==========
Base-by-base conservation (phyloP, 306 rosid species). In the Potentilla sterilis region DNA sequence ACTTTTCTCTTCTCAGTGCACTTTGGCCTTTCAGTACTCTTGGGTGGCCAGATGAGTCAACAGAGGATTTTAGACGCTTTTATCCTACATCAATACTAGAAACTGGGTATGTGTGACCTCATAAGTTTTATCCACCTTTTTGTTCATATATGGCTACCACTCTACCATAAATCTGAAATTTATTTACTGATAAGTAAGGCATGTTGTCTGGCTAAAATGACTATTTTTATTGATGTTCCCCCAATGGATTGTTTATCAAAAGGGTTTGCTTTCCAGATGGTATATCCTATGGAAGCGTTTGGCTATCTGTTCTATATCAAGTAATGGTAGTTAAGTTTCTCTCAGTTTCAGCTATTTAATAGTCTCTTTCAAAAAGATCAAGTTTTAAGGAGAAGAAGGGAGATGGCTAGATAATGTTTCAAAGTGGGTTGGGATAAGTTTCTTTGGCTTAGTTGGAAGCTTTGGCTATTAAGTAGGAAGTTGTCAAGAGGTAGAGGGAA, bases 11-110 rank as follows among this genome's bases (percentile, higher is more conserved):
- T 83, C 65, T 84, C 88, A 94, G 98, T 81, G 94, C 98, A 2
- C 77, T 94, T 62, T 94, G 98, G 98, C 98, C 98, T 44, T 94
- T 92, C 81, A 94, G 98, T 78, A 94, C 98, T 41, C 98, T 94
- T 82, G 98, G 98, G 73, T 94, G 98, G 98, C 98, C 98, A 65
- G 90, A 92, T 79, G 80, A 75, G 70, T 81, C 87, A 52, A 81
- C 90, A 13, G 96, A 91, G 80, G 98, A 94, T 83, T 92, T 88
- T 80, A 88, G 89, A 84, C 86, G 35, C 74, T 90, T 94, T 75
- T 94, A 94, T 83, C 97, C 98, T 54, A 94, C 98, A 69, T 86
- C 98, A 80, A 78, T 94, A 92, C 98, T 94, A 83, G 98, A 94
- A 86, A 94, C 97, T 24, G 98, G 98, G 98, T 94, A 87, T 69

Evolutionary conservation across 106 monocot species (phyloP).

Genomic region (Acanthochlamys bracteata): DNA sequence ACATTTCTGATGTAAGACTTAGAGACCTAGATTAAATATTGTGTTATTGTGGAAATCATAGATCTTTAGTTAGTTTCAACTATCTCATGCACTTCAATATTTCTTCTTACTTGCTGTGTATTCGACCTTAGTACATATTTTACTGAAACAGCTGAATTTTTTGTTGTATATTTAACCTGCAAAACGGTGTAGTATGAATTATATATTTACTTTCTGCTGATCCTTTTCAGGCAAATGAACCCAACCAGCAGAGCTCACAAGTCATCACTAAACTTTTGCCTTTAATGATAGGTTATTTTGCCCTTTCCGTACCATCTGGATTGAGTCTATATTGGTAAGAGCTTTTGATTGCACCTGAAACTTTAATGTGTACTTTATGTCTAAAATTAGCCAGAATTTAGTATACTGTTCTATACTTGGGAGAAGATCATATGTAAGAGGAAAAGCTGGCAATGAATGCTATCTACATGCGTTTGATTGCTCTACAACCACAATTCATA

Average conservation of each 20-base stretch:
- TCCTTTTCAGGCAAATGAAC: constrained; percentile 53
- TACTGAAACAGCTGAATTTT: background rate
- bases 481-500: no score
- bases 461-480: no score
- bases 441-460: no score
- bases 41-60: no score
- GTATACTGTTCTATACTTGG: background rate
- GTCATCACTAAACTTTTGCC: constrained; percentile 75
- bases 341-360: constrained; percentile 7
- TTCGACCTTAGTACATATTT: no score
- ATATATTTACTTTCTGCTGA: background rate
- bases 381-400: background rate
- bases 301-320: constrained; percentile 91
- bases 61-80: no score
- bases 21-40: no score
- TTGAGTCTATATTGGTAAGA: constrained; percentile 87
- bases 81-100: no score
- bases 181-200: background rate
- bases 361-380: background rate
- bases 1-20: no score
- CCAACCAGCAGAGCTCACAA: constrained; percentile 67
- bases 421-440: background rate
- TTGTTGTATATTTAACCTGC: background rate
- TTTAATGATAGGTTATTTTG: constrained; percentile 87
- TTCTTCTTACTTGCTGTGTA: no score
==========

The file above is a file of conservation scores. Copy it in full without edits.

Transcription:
Base-by-base conservation (phyloP, 306 rosid species). In the Potentilla sterilis region DNA sequence ACTTTTCTCTTCTCAGTGCACTTTGGCCTTTCAGTACTCTTGGGTGGCCAGATGAGTCAACAGAGGATTTTAGACGCTTTTATCCTACATCAATACTAGAAACTGGGTATGTGTGACCTCATAAGTTTTATCCACCTTTTTGTTCATATATGGCTACCACTCTACCATAAATCTGAAATTTATTTACTGATAAGTAAGGCATGTTGTCTGGCTAAAATGACTATTTTTATTGATGTTCCCCCAATGGATTGTTTATCAAAAGGGTTTGCTTTCCAGATGGTATATCCTATGGAAGCGTTTGGCTATCTGTTCTATATCAAGTAATGGTAGTTAAGTTTCTCTCAGTTTCAGCTATTTAATAGTCTCTTTCAAAAAGATCAAGTTTTAAGGAGAAGAAGGGAGATGGCTAGATAATGTTTCAAAGTGGGTTGGGATAAGTTTCTTTGGCTTAGTTGGAAGCTTTGGCTATTAAGTAGGAAGTTGTCAAGAGGTAGAGGGAA, bases 11-110 rank as follows among this genome's bases (percentile, higher is more conserved):
- T 83, C 65, T 84, C 88, A 94, G 98, T 81, G 94, C 98, A 2
- C 77, T 94, T 62, T 94, G 98, G 98, C 98, C 98, T 44, T 94
- T 92, C 81, A 94, G 98, T 78, A 94, C 98, T 41, C 98, T 94
- T 82, G 98, G 98, G 73, T 94, G 98, G 98, C 98, C 98, A 65
- G 90, A 92, T 79, G 80, A 75, G 70, T 81, C 87, A 52, A 81
- C 90, A 13, G 96, A 91, G 80, G 98, A 94, T 83, T 92, T 88
- T 80, A 88, G 89, A 84, C 86, G 35, C 74, T 90, T 94, T 75
- T 94, A 94, T 83, C 97, C 98, T 54, A 94, C 98, A 69, T 86
- C 98, A 80, A 78, T 94, A 92, C 98, T 94, A 83, G 98, A 94
- A 86, A 94, C 97, T 24, G 98, G 98, G 98, T 94, A 87, T 69

Evolutionary conservation across 106 monocot species (phyloP).

Genomic region (Acanthochlamys bracteata): DNA sequence ACATTTCTGATGTAAGACTTAGAGACCTAGATTAAATATTGTGTTATTGTGGAAATCATAGATCTTTAGTTAGTTTCAACTATCTCATGCACTTCAATATTTCTTCTTACTTGCTGTGTATTCGACCTTAGTACATATTTTACTGAAACAGCTGAATTTTTTGTTGTATATTTAACCTGCAAAACGGTGTAGTATGAATTATATATTTACTTTCTGCTGATCCTTTTCAGGCAAATGAACCCAACCAGCAGAGCTCACAAGTCATCACTAAACTTTTGCCTTTAATGATAGGTTATTTTGCCCTTTCCGTACCATCTGGATTGAGTCTATATTGGTAAGAGCTTTTGATTGCACCTGAAACTTTAATGTGTACTTTATGTCTAAAATTAGCCAGAATTTAGTATACTGTTCTATACTTGGGAGAAGATCATATGTAAGAGGAAAAGCTGGCAATGAATGCTATCTACATGCGTTTGATTGCTCTACAACCACAATTCATA

Average conservation of each 20-base stretch:
- TCCTTTTCAGGCAAATGAAC: constrained; percentile 53
- TACTGAAACAGCTGAATTTT: background rate
- bases 481-500: no score
- bases 461-480: no score
- bases 441-460: no score
- bases 41-60: no score
- GTATACTGTTCTATACTTGG: background rate
- GTCATCACTAAACTTTTGCC: constrained; percentile 75
- bases 341-360: constrained; percentile 7
- TTCGACCTTAGTACATATTT: no score
- ATATATTTACTTTCTGCTGA: background rate
- bases 381-400: background rate
- bases 301-320: constrained; percentile 91
- bases 61-80: no score
- bases 21-40: no score
- TTGAGTCTATATTGGTAAGA: constrained; percentile 87
- bases 81-100: no score
- bases 181-200: background rate
- bases 361-380: background rate
- bases 1-20: no score
- CCAACCAGCAGAGCTCACAA: constrained; percentile 67
- bases 421-440: background rate
- TTGTTGTATATTTAACCTGC: background rate
- TTTAATGATAGGTTATTTTG: constrained; percentile 87
- TTCTTCTTACTTGCTGTGTA: no score